We found it on a dreary, icy February Sunday. Close to the city we loved and wanted to frequent more, it was an ugly, dirty brown stucco house, listing to the left, with sad dandelions and other unidentifiable weeds disguised as a front lawn.
We wanted it the minute we stepped out of the car.
Taking an estimated five months to make the new-to-us house habitable gave us time to sort through twenty years of stuff in our current house. Stuff that was shoved into the attic, basement, kids’ closets, under beds.
We assumed our clean out tasks would be a breeze. A cinch. A snap.
Older son’s closet belched out dozens of boxes of baseball cards, little league awards, and speech and debate trophies, along with stacks of high school math and political science notebooks. “I don’t want anything,” he claimed. “Throw it all out.” I made judgment calls, donated or threw out a bunch of stuff and boxed up items that I deemed important.
Our daughter deigned to travel to the suburbs one more time to peruse her childhood belongings. She packed up some letters, books, old CDs. We reminisced about summer camp and quizzed each other with “Gilmore Girls” quotes. “What do we do with the Beanie Babies?” she asked, pulling out green garbage bags filled with the stuffed animals. She chose two to take with her, and tossed the rest.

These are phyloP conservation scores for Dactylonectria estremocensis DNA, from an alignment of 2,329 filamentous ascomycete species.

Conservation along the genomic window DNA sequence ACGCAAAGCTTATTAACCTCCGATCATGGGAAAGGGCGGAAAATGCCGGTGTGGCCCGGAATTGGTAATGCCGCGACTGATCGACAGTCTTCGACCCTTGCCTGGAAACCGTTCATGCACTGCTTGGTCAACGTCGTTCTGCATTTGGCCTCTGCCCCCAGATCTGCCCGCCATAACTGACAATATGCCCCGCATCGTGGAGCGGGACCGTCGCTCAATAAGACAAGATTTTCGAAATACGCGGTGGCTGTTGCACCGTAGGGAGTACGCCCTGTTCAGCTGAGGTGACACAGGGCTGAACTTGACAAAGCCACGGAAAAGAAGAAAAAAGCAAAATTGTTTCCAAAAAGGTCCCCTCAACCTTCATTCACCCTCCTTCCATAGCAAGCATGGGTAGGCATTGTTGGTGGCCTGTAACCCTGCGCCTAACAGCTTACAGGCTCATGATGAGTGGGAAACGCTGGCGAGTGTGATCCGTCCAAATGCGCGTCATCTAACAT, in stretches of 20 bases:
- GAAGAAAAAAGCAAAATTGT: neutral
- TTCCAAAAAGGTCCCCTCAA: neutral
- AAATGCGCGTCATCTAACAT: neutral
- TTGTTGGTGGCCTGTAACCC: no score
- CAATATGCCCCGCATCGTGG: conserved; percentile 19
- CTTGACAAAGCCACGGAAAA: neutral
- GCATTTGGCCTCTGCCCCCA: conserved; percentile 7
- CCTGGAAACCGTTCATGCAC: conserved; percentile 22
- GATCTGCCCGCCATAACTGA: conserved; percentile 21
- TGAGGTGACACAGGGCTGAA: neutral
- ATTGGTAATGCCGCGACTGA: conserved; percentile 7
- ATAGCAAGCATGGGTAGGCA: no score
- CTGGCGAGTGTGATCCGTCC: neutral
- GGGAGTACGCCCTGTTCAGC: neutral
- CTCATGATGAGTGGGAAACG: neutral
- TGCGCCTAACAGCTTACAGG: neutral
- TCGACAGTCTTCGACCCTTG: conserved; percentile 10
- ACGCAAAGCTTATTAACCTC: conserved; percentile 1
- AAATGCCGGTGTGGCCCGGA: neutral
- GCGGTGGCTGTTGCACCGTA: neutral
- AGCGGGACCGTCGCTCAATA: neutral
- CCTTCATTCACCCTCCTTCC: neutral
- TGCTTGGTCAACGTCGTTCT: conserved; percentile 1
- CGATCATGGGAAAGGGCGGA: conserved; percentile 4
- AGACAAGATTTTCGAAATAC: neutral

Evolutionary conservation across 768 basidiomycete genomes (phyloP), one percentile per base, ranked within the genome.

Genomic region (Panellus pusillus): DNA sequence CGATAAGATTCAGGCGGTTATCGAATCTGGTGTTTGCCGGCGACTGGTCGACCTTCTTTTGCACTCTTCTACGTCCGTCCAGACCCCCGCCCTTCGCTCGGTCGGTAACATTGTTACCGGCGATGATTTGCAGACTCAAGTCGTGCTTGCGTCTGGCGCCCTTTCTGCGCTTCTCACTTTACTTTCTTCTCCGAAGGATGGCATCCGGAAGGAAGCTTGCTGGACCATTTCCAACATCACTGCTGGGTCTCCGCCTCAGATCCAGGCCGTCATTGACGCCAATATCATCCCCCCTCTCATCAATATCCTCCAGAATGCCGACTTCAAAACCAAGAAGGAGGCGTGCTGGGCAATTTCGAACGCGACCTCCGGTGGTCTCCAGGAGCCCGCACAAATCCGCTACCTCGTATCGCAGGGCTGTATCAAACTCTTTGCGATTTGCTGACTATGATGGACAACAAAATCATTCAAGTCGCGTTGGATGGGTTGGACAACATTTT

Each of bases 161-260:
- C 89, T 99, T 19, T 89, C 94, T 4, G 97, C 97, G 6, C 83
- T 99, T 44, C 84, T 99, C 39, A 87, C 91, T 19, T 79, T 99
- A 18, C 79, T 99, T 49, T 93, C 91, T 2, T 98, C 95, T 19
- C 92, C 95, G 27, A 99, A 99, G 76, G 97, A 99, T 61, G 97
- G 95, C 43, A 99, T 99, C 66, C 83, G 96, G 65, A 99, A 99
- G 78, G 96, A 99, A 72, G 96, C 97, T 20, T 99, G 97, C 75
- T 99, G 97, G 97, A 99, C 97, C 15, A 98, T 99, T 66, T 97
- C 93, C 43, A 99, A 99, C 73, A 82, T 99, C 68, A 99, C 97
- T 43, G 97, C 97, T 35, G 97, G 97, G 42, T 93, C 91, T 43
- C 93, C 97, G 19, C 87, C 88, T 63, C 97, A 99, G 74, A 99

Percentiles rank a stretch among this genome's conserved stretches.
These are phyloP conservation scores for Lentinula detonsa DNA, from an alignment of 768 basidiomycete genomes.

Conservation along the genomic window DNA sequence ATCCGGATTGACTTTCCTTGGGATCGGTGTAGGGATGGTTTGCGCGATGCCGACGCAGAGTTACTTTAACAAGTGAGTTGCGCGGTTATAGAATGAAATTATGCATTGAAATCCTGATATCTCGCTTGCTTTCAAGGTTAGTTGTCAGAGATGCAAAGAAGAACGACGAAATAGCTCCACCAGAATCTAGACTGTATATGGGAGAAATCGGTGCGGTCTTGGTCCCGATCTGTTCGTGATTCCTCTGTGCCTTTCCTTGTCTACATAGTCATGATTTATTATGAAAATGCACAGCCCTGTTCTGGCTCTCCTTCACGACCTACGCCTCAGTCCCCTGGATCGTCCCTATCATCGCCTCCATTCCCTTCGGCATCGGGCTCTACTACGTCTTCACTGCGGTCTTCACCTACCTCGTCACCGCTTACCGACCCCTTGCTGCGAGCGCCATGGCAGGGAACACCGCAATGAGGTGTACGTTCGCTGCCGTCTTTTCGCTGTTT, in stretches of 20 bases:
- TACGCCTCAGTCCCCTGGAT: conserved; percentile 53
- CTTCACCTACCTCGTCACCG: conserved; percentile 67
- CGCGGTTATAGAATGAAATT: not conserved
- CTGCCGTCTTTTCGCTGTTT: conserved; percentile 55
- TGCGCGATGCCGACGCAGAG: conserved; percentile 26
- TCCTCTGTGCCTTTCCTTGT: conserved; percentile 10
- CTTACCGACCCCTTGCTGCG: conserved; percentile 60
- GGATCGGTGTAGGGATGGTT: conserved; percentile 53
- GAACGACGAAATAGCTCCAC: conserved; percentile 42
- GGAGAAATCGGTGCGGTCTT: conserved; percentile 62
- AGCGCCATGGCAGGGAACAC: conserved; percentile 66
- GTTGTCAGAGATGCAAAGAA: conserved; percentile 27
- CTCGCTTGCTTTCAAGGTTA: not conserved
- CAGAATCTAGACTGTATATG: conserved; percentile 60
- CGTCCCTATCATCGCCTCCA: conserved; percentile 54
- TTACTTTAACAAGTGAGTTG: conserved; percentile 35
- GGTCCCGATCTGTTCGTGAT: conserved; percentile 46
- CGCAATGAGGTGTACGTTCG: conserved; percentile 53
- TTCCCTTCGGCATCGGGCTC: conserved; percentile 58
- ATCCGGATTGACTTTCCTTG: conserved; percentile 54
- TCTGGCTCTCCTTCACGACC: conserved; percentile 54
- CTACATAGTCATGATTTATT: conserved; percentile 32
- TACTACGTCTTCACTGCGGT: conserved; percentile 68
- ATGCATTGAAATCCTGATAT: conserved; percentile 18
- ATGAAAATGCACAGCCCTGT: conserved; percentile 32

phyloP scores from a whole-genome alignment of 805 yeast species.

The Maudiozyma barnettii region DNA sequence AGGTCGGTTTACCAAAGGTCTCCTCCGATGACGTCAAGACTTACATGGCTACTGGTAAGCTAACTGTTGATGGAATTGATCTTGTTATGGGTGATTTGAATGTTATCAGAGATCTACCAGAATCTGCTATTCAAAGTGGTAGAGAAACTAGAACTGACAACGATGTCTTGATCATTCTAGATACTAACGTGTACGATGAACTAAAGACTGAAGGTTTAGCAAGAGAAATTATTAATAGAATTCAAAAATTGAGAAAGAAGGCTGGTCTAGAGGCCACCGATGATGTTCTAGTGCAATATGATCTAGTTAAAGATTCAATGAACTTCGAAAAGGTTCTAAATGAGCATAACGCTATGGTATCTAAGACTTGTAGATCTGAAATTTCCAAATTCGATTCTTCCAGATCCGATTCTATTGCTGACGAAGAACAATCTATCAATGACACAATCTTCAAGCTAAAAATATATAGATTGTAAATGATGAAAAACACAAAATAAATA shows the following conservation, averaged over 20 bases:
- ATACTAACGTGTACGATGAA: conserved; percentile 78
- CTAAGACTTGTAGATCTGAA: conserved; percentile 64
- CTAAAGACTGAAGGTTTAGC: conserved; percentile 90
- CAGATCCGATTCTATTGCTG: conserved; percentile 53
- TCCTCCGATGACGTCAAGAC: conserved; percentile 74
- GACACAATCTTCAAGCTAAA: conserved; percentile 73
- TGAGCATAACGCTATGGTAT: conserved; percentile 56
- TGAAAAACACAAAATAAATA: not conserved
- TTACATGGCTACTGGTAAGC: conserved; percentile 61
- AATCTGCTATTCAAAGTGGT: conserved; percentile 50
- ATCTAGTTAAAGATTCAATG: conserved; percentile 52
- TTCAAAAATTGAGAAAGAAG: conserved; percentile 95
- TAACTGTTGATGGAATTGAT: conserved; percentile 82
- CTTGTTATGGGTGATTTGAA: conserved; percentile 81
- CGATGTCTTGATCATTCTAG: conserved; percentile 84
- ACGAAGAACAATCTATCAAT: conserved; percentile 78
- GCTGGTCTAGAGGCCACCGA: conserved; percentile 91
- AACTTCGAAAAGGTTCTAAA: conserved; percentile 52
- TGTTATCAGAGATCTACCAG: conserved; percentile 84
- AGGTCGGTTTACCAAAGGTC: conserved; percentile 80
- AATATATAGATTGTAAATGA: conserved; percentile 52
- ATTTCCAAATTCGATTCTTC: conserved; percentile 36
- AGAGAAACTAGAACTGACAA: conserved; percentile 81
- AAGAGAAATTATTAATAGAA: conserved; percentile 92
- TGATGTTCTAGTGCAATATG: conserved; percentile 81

Younger son, the one still living at home when not at school, was not a tosser. He wanted to keep everything. Everything. The Thomas the Tank Engine trains and tracks. The Legos. Pokeman cards. I relented: “Pack everything up. We’ll shove it into the new basement.”
Many carloads of filled-to-the-brim moving boxes later, with a new basement fuller than anticipated, we trekked to our newly renovated home, excited for this next phase to begin.
Previously published in Silver Birch Press